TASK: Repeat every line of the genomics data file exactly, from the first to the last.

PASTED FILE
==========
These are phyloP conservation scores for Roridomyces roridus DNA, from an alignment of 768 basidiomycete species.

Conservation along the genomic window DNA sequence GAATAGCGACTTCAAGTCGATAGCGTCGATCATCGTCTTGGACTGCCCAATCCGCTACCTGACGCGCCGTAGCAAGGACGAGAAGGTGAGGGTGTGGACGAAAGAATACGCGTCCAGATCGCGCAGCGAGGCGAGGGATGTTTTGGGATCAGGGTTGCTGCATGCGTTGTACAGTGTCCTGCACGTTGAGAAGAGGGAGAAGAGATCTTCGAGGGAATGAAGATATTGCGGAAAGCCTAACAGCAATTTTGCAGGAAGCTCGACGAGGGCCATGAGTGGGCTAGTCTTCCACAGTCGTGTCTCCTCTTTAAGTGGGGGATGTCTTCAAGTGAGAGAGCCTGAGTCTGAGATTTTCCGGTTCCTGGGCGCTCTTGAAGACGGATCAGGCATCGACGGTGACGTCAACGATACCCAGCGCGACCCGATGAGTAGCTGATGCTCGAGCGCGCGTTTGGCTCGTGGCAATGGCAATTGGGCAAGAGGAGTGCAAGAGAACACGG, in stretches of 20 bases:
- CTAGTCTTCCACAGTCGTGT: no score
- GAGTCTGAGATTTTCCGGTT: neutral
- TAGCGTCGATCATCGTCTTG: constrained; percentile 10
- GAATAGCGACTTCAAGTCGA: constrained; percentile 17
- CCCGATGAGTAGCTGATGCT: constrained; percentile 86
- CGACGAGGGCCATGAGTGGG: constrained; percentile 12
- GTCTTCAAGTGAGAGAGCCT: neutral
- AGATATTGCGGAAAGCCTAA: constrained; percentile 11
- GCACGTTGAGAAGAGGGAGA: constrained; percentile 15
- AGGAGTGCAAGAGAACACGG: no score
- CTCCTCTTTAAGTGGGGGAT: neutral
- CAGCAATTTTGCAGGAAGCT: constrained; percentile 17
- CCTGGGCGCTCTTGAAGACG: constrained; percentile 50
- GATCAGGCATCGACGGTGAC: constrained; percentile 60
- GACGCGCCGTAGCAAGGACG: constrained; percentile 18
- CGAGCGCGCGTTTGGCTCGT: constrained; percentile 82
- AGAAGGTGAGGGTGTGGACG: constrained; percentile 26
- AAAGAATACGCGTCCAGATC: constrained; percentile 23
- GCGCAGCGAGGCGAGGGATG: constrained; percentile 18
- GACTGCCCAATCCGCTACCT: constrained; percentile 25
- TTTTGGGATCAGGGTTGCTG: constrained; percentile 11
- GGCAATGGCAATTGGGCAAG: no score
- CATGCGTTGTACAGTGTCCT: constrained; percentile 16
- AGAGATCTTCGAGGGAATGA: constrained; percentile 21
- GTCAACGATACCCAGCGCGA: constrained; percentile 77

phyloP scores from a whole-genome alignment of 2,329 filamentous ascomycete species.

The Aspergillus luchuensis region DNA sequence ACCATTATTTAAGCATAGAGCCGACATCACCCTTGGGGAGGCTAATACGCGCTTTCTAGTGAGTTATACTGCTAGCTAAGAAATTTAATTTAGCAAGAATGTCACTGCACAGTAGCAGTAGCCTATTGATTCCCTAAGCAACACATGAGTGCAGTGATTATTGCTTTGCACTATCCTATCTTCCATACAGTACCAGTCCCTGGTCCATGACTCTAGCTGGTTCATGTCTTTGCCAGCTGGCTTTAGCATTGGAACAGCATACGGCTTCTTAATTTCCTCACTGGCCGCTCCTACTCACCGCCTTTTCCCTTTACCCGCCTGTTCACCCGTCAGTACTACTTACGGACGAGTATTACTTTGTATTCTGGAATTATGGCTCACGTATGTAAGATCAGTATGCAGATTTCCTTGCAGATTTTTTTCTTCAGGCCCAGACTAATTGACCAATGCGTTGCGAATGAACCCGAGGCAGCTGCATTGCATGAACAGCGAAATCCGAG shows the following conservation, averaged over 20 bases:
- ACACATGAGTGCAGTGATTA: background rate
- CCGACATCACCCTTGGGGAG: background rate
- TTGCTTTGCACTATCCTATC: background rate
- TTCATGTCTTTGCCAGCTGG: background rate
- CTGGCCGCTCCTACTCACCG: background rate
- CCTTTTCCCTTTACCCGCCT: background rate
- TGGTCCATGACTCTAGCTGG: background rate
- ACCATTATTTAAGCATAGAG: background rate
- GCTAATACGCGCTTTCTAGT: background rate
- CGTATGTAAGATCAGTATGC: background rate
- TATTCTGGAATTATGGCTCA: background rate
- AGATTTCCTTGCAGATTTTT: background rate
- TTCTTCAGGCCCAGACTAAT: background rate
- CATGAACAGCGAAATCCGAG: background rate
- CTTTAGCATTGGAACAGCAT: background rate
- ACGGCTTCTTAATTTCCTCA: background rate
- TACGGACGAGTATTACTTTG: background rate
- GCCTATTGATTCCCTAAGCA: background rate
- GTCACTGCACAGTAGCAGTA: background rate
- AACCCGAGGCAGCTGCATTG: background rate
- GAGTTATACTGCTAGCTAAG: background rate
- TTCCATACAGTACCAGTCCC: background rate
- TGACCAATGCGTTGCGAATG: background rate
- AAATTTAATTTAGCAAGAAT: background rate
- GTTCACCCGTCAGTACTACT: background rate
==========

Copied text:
These are phyloP conservation scores for Roridomyces roridus DNA, from an alignment of 768 basidiomycete species.

Conservation along the genomic window DNA sequence GAATAGCGACTTCAAGTCGATAGCGTCGATCATCGTCTTGGACTGCCCAATCCGCTACCTGACGCGCCGTAGCAAGGACGAGAAGGTGAGGGTGTGGACGAAAGAATACGCGTCCAGATCGCGCAGCGAGGCGAGGGATGTTTTGGGATCAGGGTTGCTGCATGCGTTGTACAGTGTCCTGCACGTTGAGAAGAGGGAGAAGAGATCTTCGAGGGAATGAAGATATTGCGGAAAGCCTAACAGCAATTTTGCAGGAAGCTCGACGAGGGCCATGAGTGGGCTAGTCTTCCACAGTCGTGTCTCCTCTTTAAGTGGGGGATGTCTTCAAGTGAGAGAGCCTGAGTCTGAGATTTTCCGGTTCCTGGGCGCTCTTGAAGACGGATCAGGCATCGACGGTGACGTCAACGATACCCAGCGCGACCCGATGAGTAGCTGATGCTCGAGCGCGCGTTTGGCTCGTGGCAATGGCAATTGGGCAAGAGGAGTGCAAGAGAACACGG, in stretches of 20 bases:
- CTAGTCTTCCACAGTCGTGT: no score
- GAGTCTGAGATTTTCCGGTT: neutral
- TAGCGTCGATCATCGTCTTG: constrained; percentile 10
- GAATAGCGACTTCAAGTCGA: constrained; percentile 17
- CCCGATGAGTAGCTGATGCT: constrained; percentile 86
- CGACGAGGGCCATGAGTGGG: constrained; percentile 12
- GTCTTCAAGTGAGAGAGCCT: neutral
- AGATATTGCGGAAAGCCTAA: constrained; percentile 11
- GCACGTTGAGAAGAGGGAGA: constrained; percentile 15
- AGGAGTGCAAGAGAACACGG: no score
- CTCCTCTTTAAGTGGGGGAT: neutral
- CAGCAATTTTGCAGGAAGCT: constrained; percentile 17
- CCTGGGCGCTCTTGAAGACG: constrained; percentile 50
- GATCAGGCATCGACGGTGAC: constrained; percentile 60
- GACGCGCCGTAGCAAGGACG: constrained; percentile 18
- CGAGCGCGCGTTTGGCTCGT: constrained; percentile 82
- AGAAGGTGAGGGTGTGGACG: constrained; percentile 26
- AAAGAATACGCGTCCAGATC: constrained; percentile 23
- GCGCAGCGAGGCGAGGGATG: constrained; percentile 18
- GACTGCCCAATCCGCTACCT: constrained; percentile 25
- TTTTGGGATCAGGGTTGCTG: constrained; percentile 11
- GGCAATGGCAATTGGGCAAG: no score
- CATGCGTTGTACAGTGTCCT: constrained; percentile 16
- AGAGATCTTCGAGGGAATGA: constrained; percentile 21
- GTCAACGATACCCAGCGCGA: constrained; percentile 77

phyloP scores from a whole-genome alignment of 2,329 filamentous ascomycete species.

The Aspergillus luchuensis region DNA sequence ACCATTATTTAAGCATAGAGCCGACATCACCCTTGGGGAGGCTAATACGCGCTTTCTAGTGAGTTATACTGCTAGCTAAGAAATTTAATTTAGCAAGAATGTCACTGCACAGTAGCAGTAGCCTATTGATTCCCTAAGCAACACATGAGTGCAGTGATTATTGCTTTGCACTATCCTATCTTCCATACAGTACCAGTCCCTGGTCCATGACTCTAGCTGGTTCATGTCTTTGCCAGCTGGCTTTAGCATTGGAACAGCATACGGCTTCTTAATTTCCTCACTGGCCGCTCCTACTCACCGCCTTTTCCCTTTACCCGCCTGTTCACCCGTCAGTACTACTTACGGACGAGTATTACTTTGTATTCTGGAATTATGGCTCACGTATGTAAGATCAGTATGCAGATTTCCTTGCAGATTTTTTTCTTCAGGCCCAGACTAATTGACCAATGCGTTGCGAATGAACCCGAGGCAGCTGCATTGCATGAACAGCGAAATCCGAG shows the following conservation, averaged over 20 bases:
- ACACATGAGTGCAGTGATTA: background rate
- CCGACATCACCCTTGGGGAG: background rate
- TTGCTTTGCACTATCCTATC: background rate
- TTCATGTCTTTGCCAGCTGG: background rate
- CTGGCCGCTCCTACTCACCG: background rate
- CCTTTTCCCTTTACCCGCCT: background rate
- TGGTCCATGACTCTAGCTGG: background rate
- ACCATTATTTAAGCATAGAG: background rate
- GCTAATACGCGCTTTCTAGT: background rate
- CGTATGTAAGATCAGTATGC: background rate
- TATTCTGGAATTATGGCTCA: background rate
- AGATTTCCTTGCAGATTTTT: background rate
- TTCTTCAGGCCCAGACTAAT: background rate
- CATGAACAGCGAAATCCGAG: background rate
- CTTTAGCATTGGAACAGCAT: background rate
- ACGGCTTCTTAATTTCCTCA: background rate
- TACGGACGAGTATTACTTTG: background rate
- GCCTATTGATTCCCTAAGCA: background rate
- GTCACTGCACAGTAGCAGTA: background rate
- AACCCGAGGCAGCTGCATTG: background rate
- GAGTTATACTGCTAGCTAAG: background rate
- TTCCATACAGTACCAGTCCC: background rate
- TGACCAATGCGTTGCGAATG: background rate
- AAATTTAATTTAGCAAGAAT: background rate
- GTTCACCCGTCAGTACTACT: background rate